Jobs for digital nomads can be all kinds of things. We know digital nomads who are bloggers, web designers, who work for companies, are virtual assistants, teachers, accountants, marketing experts, YouTubers, podcasters, the list goes on. Many digital nomads, like us, have multiple streams of income.
In reality, there are digital nomads out here making all different amounts of money, living all types of different lifestyles.
Some digital nomads can afford to stay in fancy high-rise penthouses in major cities, while others may choose to live in local village homestays. Some may stay in co-living spaces or hostels, while others might reduce their accommodation costs through petsitting.
The pace of travel differs as well. Some digital nomads move to different places every few days, while others stay in one place for several months at a time. Some, like us, do a mixture of both.
It all comes down to the type of work that you do and the kind of lifestyle you want to live. The options are endless, and it’s entirely up to you.
Just be prepared that sometimes the digital nomad lifestyle might require you to work more than you would in a 9-5 job, especially if you run your own business. In our opinion, the hard work is worth it for the freedom we now have!
Finding a Healthy Balance FOR YOU
Four years into the digital nomad lifestyle, we’re happy to report that we’ve got a much better handle on our work-travel balance. And of course, we’re always getting better!
We’ve learned A LOT through our experiences, and from the countless other travelers and digital nomads we’ve met along the way.
We wouldn’t be where we are today without the influence and examples of other people we’ve met living this lifestyle, which is why we want to pass this info on to you.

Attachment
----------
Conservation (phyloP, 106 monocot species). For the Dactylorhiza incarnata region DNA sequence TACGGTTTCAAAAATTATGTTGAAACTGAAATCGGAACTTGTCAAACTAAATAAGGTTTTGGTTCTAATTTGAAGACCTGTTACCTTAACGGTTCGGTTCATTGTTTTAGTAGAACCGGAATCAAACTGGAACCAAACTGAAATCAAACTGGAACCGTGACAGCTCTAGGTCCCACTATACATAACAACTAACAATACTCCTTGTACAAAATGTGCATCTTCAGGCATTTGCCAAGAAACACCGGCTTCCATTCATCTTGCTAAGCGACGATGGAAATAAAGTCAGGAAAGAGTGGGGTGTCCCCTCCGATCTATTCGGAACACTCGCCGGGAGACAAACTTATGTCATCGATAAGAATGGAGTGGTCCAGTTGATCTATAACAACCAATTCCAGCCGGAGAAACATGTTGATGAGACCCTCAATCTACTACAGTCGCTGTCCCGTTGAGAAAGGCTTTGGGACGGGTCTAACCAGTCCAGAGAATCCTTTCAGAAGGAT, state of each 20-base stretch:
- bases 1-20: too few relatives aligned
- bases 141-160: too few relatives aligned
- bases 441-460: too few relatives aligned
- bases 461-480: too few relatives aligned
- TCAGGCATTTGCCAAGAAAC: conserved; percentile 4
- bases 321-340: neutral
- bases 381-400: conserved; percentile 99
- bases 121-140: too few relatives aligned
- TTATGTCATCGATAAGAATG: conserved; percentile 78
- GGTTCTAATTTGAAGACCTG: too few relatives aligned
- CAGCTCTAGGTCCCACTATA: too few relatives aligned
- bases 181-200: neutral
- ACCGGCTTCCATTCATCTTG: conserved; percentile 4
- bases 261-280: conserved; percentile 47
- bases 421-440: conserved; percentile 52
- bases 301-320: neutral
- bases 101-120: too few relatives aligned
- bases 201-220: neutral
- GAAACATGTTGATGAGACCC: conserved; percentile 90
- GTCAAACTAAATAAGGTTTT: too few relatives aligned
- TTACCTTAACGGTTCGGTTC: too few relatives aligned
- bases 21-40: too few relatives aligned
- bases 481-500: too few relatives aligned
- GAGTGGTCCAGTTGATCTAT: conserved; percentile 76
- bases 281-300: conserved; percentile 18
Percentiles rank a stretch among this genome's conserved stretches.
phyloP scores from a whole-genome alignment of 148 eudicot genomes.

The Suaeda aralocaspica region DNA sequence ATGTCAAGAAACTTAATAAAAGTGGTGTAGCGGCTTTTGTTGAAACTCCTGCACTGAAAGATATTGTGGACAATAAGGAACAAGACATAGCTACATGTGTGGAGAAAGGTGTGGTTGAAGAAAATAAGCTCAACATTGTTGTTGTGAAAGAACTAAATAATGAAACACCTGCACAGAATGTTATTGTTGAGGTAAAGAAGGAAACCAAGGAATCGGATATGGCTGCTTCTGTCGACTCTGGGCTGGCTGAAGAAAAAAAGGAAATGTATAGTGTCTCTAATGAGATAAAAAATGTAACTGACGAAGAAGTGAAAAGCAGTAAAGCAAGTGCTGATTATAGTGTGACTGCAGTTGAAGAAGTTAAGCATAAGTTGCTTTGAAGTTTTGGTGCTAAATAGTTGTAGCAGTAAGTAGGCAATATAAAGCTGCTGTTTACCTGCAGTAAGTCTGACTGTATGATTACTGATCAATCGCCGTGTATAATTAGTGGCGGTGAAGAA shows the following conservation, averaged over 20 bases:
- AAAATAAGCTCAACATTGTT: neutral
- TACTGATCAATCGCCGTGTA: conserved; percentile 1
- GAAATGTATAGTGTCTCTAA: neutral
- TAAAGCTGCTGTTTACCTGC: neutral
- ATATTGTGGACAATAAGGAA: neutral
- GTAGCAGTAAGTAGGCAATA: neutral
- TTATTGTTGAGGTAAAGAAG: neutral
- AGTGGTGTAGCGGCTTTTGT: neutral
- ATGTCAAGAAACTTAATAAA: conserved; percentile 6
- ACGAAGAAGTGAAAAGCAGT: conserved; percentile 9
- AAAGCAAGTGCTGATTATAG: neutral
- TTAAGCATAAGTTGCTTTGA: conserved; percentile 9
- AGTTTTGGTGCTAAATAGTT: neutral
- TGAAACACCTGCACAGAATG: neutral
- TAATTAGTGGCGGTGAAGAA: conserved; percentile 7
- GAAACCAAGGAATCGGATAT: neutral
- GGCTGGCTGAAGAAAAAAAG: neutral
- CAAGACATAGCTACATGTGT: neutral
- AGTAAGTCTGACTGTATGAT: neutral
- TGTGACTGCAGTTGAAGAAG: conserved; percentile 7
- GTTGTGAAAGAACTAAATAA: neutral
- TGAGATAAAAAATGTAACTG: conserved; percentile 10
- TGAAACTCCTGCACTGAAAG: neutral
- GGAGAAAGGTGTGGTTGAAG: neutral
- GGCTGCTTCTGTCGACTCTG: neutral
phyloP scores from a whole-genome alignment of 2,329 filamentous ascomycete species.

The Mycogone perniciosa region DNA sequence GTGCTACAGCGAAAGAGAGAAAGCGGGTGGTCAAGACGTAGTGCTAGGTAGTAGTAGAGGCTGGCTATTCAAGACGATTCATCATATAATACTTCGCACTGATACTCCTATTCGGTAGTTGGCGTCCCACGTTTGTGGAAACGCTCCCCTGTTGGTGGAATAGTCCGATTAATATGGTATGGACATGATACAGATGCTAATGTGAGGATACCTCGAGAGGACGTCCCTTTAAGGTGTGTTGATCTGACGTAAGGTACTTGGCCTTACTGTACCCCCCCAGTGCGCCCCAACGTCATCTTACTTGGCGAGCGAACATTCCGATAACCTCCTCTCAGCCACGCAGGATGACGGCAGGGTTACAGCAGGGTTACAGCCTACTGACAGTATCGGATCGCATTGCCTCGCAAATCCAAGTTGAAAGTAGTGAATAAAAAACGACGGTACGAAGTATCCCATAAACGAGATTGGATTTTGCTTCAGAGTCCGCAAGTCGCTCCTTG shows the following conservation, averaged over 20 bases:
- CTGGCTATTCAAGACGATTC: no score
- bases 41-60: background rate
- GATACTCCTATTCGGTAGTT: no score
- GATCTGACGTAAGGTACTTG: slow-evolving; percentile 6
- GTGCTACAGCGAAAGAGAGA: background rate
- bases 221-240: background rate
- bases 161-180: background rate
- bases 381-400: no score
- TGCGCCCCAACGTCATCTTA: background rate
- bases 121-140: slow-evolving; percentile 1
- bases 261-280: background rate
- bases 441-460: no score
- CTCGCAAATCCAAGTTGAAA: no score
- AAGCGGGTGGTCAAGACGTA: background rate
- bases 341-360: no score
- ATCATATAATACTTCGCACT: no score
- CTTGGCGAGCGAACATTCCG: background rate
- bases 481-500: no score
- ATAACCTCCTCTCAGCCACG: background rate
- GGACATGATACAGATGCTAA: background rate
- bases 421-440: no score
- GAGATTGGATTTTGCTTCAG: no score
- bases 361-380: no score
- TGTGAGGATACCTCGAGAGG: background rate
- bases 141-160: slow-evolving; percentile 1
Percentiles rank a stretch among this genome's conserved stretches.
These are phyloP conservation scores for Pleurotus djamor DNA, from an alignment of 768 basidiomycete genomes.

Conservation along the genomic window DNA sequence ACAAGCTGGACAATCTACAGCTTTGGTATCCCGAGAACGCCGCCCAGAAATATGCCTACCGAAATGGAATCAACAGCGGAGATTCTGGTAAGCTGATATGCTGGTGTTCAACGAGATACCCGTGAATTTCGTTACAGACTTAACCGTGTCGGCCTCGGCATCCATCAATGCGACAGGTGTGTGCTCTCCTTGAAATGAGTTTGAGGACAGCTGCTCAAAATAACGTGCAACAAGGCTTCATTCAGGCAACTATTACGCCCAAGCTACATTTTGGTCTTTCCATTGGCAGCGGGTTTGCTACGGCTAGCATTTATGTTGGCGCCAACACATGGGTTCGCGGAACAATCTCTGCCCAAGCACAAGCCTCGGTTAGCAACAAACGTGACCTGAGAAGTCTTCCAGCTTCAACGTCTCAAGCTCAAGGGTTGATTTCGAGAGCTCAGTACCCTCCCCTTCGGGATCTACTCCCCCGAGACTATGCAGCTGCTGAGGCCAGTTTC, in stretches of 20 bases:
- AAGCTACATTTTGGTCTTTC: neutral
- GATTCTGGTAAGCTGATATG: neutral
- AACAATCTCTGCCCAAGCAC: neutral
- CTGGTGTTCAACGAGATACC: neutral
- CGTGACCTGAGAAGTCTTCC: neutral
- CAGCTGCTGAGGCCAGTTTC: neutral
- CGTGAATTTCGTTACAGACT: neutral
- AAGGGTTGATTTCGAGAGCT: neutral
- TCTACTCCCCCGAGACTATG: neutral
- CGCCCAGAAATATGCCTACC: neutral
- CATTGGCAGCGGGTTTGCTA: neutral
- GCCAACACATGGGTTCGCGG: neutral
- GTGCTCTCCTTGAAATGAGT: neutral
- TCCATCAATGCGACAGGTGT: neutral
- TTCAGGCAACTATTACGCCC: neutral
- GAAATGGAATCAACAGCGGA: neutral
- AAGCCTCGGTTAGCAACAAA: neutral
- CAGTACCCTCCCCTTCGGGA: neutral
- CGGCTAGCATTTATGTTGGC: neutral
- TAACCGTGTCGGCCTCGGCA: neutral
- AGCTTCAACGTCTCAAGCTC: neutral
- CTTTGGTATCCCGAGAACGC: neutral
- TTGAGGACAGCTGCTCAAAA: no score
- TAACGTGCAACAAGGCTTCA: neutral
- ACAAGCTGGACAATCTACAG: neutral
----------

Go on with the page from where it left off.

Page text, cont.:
In this article, we’ll do our best to prepare you for what digital nomad life can ACTUALLY be like when you plan ahead and know what to expect.
We’ll do our best to help you avoid the mistakes we’ve made AND help you figure out what an ideal travel-work lifestyle looks like for YOU.
So grab a tasty beverage and strap in! This is a long read, but we promise it will be worth it.
You’ll probably want to Bookmark or Pin this article to come back to later too!
It’s All About YOU
It’s time to get a little selfish here. This is YOUR life after all.
The first thing we want you to do is to answer a few questions for yourself.
Carve out 10 minutes to sit down and think about your answers to these questions and what you “ideally” want. You can even write out your answers or say them into a voice note- whatever is a good way for you to process them.
If you’re planning to travel with your partner, go through these questions individually and then together to see where you both stand and then have a conversation.
Questions to Ask Yourself
- Why is the long-term travel lifestyle appealing to me?
- What types of activities am I looking forward to doing (more of) while traveling?
- What is my ideal work-travel balance?
- What’s my ideal travel pace? (spending days/weeks/months in each place)
I also want to remind you as you go through this that there are no right answers, and you’re free to change your mind and change your direction as many times as you need and want to. This is just to get some ideas flowing.
The Dreaming Stage
Obviously, the reason you want to start this lifestyle is to travel, and likely to have more freedom. So let’s play a bit more here.
Based on your previous answers about the activities you want to do more of and your ideal work-travel balance, let’s consider which places in the world are a good fit for your desired lifestyle.
Where do you want to go?
List at least three places (cities or countries) that you’re most excited to go to.
How long do you want to spend in each place?
What have you heard about these places that makes them so appealing to you?
Take it a step further: Join at least one group on Facebook for a place you want to go. You can search: “Travel in X Place” or “Expats in X place” and then request to join that group. Inside these Facebook groups, people discuss what daily life is like there, the cost of transportation, food, and accommodation. Some groups require you to answer questions to join, so you can let them know you’re thinking of traveling there soon and that’s usually enough to be allowed in. See an example here.